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8 Tips to Understand Software Defined Networking Security

August 01, 2017

For every new enterprise technology there are new security concerns. The same is true for software defined networking security. Since SDN abstracts the network into controller and data planes, conventional enterprise security doesn’t apply. Software defined networking security requires a new approach.

SDN is taking the market by storm, partly because of its value for network security. According to a recent study by Brocade, one in five enterprise networks are currently using SDN, and 55 percent are evaluating SDN. The reasons cited for SDN adoption vary, but 22 percent of the IT professionals surveyed said software defined networking security was a principal reason.

The beauty of SDN is that it provides a centralized means to monitor and secure all data traffic, including traffic from the cloud. Security services are applied to connections and data flows to handle identity management, content inspection, malware threats, etc. Once SDN is deployed, security policies, performance monitoring, and problem resolution can be centralized, automated, and provisioned to every device on the network. However, to use software defined networking security as your enterprise strategy, the SDN itself needs to be secure.

The Challenge of SDN Security

Robert Hinden, a Check Point Fellow at Check Point Software Technologies, offered his views on software defined networking security at the RSA Conference in San Francisco earlier this year.

Hinden notes that the biggest challenge with SDN security is the fact that it uses centralized control. If the SDN server is attacked or a hacker gains access to the SDN controller network traffic could be rerouted around firewalls, malware inserted, or traffic could be sent to infected network nodes.

And how would an SDN controller deal with a network outage? Would the SDN controller understand how to deal with it? SDN is flow-based, and policies can be created to maintain data flow in the event of any contingency, but since every network device needs to receive the same instructions Hinden is concerned that such an approach is unwieldy.

Using software defined networking security has its benefits as well. The SDN controller ensures that the same security policies are pushed to all network devices. And if there is an infected host, SDN can route traffic around it to isolate the infected machine.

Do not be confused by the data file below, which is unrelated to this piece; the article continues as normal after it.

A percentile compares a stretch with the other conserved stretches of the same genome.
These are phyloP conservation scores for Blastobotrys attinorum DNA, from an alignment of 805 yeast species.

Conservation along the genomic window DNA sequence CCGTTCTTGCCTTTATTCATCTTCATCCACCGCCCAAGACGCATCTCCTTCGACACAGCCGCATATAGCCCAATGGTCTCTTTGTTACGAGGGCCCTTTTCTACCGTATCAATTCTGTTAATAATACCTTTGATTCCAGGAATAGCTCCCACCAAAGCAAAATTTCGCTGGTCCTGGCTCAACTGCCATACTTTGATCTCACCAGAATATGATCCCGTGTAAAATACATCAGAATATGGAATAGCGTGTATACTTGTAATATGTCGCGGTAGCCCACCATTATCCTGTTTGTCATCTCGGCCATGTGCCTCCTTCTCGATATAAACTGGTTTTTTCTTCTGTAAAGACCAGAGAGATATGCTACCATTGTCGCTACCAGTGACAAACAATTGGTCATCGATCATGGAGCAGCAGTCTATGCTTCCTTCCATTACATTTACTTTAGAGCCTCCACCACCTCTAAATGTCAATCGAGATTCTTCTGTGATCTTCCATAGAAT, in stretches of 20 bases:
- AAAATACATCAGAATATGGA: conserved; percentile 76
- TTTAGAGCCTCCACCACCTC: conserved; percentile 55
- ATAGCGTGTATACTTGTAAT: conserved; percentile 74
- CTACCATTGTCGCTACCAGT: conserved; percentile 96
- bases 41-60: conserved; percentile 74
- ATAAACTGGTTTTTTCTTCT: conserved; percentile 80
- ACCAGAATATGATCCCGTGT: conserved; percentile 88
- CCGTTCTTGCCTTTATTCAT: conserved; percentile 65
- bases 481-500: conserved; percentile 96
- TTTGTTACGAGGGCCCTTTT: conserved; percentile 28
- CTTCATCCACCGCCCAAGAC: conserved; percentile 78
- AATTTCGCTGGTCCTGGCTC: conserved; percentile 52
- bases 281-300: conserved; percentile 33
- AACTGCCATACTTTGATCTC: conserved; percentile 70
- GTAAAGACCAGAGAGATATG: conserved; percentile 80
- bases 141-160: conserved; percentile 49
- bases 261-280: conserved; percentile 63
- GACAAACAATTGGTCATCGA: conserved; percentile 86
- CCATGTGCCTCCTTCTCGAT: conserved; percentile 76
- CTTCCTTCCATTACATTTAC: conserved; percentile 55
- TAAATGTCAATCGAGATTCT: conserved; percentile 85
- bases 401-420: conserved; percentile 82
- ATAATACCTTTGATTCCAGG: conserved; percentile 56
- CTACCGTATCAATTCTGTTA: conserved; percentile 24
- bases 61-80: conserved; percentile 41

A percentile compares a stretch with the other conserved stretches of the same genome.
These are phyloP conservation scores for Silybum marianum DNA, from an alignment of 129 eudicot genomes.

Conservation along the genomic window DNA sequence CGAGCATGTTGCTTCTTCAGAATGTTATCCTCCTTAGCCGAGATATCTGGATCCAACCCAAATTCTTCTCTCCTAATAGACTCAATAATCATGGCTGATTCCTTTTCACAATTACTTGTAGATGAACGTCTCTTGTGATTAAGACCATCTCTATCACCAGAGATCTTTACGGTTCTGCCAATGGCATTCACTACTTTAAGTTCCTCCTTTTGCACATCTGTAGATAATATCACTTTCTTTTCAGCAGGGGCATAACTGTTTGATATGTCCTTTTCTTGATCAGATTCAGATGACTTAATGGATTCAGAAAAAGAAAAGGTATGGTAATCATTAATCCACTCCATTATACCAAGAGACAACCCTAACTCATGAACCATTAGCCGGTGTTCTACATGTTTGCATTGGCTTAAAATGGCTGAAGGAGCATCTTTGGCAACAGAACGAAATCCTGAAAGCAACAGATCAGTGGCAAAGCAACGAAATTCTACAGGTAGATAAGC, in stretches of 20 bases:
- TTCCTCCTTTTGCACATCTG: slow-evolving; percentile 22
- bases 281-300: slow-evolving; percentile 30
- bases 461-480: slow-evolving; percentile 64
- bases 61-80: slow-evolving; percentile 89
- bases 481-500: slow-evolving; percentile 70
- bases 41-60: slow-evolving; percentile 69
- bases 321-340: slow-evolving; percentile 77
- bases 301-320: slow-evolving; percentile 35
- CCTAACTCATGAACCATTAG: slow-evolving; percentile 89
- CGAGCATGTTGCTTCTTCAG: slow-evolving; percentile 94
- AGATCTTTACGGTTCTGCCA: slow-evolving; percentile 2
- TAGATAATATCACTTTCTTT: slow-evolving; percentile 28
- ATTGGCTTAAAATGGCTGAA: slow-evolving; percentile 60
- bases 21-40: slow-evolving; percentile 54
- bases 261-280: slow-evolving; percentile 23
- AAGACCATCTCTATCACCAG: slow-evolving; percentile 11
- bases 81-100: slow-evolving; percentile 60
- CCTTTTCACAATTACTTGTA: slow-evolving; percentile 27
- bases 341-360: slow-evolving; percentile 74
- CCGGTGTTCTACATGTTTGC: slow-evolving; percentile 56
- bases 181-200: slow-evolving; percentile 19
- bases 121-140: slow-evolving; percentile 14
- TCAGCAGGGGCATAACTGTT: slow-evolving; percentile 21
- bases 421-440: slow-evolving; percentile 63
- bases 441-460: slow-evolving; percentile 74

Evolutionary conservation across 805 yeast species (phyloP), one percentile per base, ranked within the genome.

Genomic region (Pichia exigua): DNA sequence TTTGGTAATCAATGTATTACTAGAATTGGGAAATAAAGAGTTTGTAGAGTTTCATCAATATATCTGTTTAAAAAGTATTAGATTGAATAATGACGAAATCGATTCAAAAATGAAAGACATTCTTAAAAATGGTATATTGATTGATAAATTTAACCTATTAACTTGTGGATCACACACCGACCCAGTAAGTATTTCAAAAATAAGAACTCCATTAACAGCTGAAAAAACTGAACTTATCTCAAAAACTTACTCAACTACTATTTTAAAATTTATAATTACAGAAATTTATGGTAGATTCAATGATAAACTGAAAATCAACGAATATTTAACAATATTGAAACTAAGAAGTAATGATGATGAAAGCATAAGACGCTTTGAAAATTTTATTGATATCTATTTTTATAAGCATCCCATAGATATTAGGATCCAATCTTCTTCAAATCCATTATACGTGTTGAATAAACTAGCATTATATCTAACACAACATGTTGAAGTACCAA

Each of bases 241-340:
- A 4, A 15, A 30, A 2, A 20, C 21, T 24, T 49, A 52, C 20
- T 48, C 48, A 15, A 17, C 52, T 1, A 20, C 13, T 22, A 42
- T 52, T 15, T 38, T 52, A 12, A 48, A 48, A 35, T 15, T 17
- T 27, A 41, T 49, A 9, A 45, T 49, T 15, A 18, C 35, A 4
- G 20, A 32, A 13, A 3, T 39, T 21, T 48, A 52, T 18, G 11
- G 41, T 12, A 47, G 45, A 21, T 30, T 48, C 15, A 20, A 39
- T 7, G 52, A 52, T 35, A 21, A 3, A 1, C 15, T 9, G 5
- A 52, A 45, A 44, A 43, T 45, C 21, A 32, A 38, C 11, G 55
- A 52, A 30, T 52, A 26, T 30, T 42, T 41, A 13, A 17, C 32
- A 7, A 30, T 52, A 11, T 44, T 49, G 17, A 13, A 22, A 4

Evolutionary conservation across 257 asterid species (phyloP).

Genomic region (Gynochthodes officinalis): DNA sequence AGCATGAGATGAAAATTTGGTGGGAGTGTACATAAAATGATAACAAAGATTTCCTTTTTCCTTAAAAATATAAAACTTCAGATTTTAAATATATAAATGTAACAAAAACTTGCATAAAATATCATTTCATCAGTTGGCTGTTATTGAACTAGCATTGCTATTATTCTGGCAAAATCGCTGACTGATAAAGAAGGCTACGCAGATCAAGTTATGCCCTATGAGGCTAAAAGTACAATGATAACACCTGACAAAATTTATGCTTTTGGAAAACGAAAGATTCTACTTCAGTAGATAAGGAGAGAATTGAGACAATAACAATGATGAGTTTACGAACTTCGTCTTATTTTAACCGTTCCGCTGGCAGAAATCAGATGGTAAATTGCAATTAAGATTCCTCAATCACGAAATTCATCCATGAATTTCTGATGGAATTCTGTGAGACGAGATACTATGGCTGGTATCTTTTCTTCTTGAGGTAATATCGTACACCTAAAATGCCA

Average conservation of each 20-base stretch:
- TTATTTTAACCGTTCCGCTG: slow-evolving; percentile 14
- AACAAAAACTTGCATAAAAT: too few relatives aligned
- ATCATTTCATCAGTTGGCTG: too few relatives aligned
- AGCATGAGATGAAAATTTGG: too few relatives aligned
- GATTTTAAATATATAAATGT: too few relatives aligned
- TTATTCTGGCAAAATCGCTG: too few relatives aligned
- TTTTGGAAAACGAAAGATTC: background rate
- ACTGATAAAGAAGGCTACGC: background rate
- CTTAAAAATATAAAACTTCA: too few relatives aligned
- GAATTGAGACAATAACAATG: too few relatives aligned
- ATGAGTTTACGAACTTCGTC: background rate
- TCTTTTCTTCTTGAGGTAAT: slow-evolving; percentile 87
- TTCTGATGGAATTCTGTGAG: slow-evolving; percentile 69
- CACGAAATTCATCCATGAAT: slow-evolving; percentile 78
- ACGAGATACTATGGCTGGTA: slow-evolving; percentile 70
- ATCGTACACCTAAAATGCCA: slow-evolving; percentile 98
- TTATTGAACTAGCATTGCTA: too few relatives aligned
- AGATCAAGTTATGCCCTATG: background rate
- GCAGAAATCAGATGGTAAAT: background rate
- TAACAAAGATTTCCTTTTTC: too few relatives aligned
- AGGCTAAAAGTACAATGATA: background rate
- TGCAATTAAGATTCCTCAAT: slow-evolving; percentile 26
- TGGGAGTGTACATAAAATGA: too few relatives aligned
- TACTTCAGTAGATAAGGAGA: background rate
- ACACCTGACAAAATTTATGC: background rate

SDN Security Considerations

Here are eight considerations for software defined networking security:

  1. Traffic flow control – SDN abstracts the view of the overall network, using the controller plane to create rules to manage the network and the data plane disseminates those rules, so you can change traffic flow quickly and easily. The freedom and control offered by SDN offers better security. You can identify a network problem quickly from a centralized viewpoint and make changes as needed, such as rerouting network traffic to isolate a malware outbreak.
  2. Shaping data traffic – The ability to shape network traffic is also valuable for quality of service (QoS). Now network administrators can secure QoS packet traffic faster and more efficiently.
  3. Secure controller access – Securing the controller is paramount for SDN security. Start by making sure you know who has controller access and audit controller access.
  4. Verify the connection between the controller and end nodes – Use secure sockets layer (SSL) to communicate with routers and switches to prevent any malicious data reaching the controller.
  5. Verify high availability – Make sure that data is flowing freely so new instructions are reaching their destinations. If there isn’t high availability for the controllers then they can’t manage the network.
  6. Log everything – With centralized control you should log every network change. Use central log management to capture all the changes to enterprise traffic.
  7. Make sure data filters are up to date – Verify that any technology that might block network changes, such as security information and event management (SIEM) and in-plane switching (IPS) are updated. Track login failures, policy changes, and custom events with SIEM and correlate logs to manage changes.
  8. Configure communication rules – Be sure the rules in the filtering systems allow controllers to speak to the nodes and traffic isn’t being filtered out as malicious by IPS.

For software defined networking security to be effective, you start by securing the controller and make sure that each component has its own security. Consider how a denial of service (DoS) attack works in an SDN. Rather than targeting one network device and overwhelm the CPU, in an SDN DoS attack the hacker targets one SDN agent device, injects false data flows that are distributed to other SDN agents, that propagated bogus traffic overwhelms the controller’s CPU.

So to secure an SDN, you have to secure the controller and the data planes so both the central management server, traffic, and nodes are secure. With a secure SDN, the SDN can then centralize security management of the rest of the network.